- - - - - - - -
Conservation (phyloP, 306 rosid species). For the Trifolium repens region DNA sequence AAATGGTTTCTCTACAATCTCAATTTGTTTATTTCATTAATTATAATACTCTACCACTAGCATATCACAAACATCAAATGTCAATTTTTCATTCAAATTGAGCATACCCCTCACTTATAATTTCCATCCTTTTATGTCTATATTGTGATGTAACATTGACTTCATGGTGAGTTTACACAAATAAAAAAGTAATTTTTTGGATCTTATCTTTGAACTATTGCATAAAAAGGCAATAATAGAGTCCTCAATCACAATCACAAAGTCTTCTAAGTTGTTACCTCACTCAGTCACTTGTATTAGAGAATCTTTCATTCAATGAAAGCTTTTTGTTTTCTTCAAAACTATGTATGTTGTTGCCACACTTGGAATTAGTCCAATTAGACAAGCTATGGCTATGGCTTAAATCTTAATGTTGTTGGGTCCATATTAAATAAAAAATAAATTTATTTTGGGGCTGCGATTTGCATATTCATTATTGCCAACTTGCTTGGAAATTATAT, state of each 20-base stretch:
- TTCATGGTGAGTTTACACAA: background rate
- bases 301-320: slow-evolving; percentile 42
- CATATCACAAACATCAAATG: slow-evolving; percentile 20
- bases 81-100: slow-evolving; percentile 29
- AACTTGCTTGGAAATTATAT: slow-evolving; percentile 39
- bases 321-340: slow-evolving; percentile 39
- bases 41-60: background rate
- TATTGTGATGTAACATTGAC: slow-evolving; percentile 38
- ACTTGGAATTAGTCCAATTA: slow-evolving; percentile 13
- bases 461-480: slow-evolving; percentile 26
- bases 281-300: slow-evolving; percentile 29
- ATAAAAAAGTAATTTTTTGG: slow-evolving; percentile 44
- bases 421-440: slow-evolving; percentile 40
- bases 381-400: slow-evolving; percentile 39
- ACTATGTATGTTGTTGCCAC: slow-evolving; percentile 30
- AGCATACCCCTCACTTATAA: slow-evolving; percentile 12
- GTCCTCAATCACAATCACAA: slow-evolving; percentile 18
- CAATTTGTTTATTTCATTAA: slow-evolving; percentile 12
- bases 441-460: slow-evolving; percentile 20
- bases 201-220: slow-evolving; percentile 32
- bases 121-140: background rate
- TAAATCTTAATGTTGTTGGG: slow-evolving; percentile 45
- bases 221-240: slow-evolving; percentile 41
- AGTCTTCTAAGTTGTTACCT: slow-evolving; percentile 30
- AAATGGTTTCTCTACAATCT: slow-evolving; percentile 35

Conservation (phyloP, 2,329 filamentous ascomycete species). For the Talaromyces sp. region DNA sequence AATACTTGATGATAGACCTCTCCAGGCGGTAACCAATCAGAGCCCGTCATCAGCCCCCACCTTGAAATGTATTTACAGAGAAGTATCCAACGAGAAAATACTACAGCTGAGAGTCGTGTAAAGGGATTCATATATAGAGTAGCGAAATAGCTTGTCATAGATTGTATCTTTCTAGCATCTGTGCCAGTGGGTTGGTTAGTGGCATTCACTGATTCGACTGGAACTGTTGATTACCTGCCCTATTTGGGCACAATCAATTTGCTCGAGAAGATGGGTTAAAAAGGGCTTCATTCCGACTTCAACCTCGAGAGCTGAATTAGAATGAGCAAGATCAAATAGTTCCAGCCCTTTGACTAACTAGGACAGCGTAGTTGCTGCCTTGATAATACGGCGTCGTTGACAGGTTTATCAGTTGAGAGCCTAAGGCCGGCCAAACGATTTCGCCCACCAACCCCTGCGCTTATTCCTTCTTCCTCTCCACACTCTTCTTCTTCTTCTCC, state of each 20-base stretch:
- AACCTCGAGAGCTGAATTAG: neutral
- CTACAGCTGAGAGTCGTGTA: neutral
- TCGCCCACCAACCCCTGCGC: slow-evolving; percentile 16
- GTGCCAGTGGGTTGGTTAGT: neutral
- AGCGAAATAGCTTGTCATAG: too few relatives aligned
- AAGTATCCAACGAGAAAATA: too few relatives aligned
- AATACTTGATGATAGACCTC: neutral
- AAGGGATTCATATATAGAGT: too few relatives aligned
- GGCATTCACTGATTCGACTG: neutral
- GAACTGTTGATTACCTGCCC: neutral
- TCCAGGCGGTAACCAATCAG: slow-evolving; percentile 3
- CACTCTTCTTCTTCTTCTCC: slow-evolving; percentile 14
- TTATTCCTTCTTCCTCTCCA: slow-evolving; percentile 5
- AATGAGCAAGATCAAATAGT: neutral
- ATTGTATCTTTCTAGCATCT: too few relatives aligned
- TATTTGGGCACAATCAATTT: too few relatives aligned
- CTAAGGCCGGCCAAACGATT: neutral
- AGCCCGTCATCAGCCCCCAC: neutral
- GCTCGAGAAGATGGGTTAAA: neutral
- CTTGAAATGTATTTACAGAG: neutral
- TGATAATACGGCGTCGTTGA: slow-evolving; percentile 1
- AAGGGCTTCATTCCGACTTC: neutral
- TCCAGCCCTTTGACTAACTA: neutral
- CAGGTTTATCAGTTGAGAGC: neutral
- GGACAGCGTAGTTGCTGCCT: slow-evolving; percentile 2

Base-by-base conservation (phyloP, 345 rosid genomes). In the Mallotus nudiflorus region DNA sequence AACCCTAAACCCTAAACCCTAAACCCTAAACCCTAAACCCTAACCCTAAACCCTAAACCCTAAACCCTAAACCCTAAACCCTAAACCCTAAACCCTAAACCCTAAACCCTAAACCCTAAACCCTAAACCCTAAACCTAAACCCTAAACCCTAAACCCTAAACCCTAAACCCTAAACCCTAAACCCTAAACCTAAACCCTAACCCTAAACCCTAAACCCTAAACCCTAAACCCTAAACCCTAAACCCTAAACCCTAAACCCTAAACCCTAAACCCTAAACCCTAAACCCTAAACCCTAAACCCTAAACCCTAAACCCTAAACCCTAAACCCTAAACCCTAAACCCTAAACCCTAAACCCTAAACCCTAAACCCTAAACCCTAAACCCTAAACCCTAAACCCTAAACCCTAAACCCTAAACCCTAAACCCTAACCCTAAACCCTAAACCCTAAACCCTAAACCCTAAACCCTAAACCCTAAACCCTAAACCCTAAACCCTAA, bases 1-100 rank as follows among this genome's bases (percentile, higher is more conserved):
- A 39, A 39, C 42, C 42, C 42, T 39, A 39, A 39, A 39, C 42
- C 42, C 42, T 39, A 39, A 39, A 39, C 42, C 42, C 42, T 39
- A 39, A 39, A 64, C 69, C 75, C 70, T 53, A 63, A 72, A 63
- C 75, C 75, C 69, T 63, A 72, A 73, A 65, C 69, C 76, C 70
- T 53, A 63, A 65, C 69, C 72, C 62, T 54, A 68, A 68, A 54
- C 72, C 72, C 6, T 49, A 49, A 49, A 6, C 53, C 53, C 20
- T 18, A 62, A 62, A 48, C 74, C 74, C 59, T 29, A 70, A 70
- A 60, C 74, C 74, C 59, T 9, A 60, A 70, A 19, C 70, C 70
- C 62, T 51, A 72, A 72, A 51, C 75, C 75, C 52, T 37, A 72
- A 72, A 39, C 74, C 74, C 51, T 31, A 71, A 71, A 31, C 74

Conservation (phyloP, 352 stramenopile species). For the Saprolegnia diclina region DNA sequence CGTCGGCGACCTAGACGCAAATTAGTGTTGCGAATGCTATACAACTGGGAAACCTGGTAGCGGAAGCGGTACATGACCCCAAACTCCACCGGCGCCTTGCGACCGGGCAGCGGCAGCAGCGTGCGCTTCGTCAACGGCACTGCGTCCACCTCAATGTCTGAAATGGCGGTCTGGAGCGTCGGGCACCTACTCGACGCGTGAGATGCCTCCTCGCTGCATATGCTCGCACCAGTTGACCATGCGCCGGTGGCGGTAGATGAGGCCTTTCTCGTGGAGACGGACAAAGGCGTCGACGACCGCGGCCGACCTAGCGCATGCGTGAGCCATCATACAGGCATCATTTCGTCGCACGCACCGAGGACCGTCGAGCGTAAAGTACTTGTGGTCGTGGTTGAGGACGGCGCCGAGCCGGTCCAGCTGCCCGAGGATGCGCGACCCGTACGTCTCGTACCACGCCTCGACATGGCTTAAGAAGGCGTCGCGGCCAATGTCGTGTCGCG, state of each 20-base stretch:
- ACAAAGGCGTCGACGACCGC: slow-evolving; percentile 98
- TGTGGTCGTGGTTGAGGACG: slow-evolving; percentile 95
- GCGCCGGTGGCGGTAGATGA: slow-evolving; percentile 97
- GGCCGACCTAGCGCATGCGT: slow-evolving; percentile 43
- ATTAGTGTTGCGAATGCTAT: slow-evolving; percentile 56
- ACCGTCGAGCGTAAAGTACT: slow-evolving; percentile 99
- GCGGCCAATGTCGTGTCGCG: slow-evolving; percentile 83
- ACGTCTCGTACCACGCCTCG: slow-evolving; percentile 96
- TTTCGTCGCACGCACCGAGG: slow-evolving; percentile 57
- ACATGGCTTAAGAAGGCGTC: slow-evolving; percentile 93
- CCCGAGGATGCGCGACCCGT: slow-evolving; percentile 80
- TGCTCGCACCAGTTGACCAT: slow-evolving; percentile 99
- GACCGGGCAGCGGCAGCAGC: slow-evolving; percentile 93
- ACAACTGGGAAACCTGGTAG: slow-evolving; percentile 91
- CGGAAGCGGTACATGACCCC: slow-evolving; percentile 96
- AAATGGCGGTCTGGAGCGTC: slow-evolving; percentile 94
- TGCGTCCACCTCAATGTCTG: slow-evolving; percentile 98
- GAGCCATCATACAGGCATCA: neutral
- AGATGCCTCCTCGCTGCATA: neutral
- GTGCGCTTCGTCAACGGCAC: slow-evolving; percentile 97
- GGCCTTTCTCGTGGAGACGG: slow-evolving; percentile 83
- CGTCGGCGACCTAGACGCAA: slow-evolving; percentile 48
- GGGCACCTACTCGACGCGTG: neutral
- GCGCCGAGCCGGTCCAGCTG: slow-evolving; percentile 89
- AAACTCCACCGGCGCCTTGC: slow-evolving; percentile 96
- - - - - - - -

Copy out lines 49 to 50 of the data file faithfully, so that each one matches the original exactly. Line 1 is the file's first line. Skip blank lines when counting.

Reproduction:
- AAGGGCTTCATTCCGACTTC: neutral
- TCCAGCCCTTTGACTAACTA: neutral